German investigators believe that lack of clarity over crosswind operating limits contributed to a Lufthansa Airbus A320's suffering a serious wing-strike while landing at Hamburg two years ago.
Analysis of the incident - particularly the decision to continue an approach despite strong gust conditions - has revealed discrepancies by pilots in the interpretation of crosswind limits as presented in operating manuals.
Flight LH044's left wing-tip was damaged after it struck the surface of runway 23 when the A320 suddenly rolled to the left just as it touched down. The crew executed a go-around and subsequently landed safely.
German investigation agency BFU, in a final report into the incident today, states that the crew had opted to make the de-crabbed approach after being informed that winds were at 28kt, gusting to 37kt.
Airbus' A320 flight crew operating manual, under the term 'maximum crosswind demonstrated for landing, gives a figure of 33kt gusting to 38kt.
During LH044's final approach, however, the crew was told that the winds were still around 28-29kt but gusting to 47kt.
BFU says that a go-around would have been "reasonable", but states that the crew "did not interpret" the operating manual information prescribing a limit for the aircraft.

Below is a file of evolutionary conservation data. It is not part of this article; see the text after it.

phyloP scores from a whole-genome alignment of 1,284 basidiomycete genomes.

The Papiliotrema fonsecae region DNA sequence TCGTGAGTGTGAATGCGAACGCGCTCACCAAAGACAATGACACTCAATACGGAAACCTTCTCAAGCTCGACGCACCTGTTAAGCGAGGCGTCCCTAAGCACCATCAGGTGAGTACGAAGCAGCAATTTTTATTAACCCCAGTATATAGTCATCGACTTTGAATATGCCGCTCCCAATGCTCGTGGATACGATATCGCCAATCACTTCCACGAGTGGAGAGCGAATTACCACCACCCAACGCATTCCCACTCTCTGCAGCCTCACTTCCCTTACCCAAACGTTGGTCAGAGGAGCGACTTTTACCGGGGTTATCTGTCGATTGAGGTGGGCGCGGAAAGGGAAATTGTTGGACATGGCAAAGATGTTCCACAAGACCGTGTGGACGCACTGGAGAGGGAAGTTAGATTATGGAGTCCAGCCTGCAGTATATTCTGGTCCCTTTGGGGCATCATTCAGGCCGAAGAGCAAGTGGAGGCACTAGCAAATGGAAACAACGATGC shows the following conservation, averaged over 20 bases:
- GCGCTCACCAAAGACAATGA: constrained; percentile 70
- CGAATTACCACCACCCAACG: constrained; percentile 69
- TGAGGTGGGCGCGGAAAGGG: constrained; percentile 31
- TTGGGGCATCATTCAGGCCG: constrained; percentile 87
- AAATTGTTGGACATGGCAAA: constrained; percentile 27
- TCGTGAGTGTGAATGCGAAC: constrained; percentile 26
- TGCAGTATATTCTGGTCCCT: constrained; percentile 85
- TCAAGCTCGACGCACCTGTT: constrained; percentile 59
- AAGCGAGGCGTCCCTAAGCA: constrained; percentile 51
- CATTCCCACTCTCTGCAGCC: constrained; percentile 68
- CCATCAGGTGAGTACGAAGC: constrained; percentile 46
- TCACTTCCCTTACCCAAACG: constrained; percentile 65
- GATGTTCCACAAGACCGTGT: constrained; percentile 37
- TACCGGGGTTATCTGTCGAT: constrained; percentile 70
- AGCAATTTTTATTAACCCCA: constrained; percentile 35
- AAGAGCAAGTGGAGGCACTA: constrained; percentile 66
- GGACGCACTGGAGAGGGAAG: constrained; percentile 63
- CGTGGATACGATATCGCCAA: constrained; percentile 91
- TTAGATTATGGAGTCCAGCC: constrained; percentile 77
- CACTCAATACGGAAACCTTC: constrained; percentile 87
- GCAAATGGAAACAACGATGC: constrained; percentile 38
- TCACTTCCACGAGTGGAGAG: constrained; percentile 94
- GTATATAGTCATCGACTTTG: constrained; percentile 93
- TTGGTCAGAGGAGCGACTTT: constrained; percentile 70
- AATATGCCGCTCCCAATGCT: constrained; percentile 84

Concerned over the possible lack of clarity regarding operating limits, the investigators questioned 81 pilots from five carriers to understand how the term 'maximum demonstrated crosswind' is interpreted in practice.
The survey found that while half of respondents viewed the term as a limit, the other half considered it only a guideline.
BFU says this is "evidence of a considerable information deficit", adding that the terms used in the operating manuals - and by the carrier itself - are not adequately defined or explained.
"The answers to the questions on the permissibility of landings in gusty conditions call for clarification," it says.
Among 12 recommendations in its final report into the 1 March 2008 incident, BFU has recommended revisions to the nature of the crosswind information presented by Airbus in its operating manuals. It also says that airlines should set crosswind limits for their own specific operations.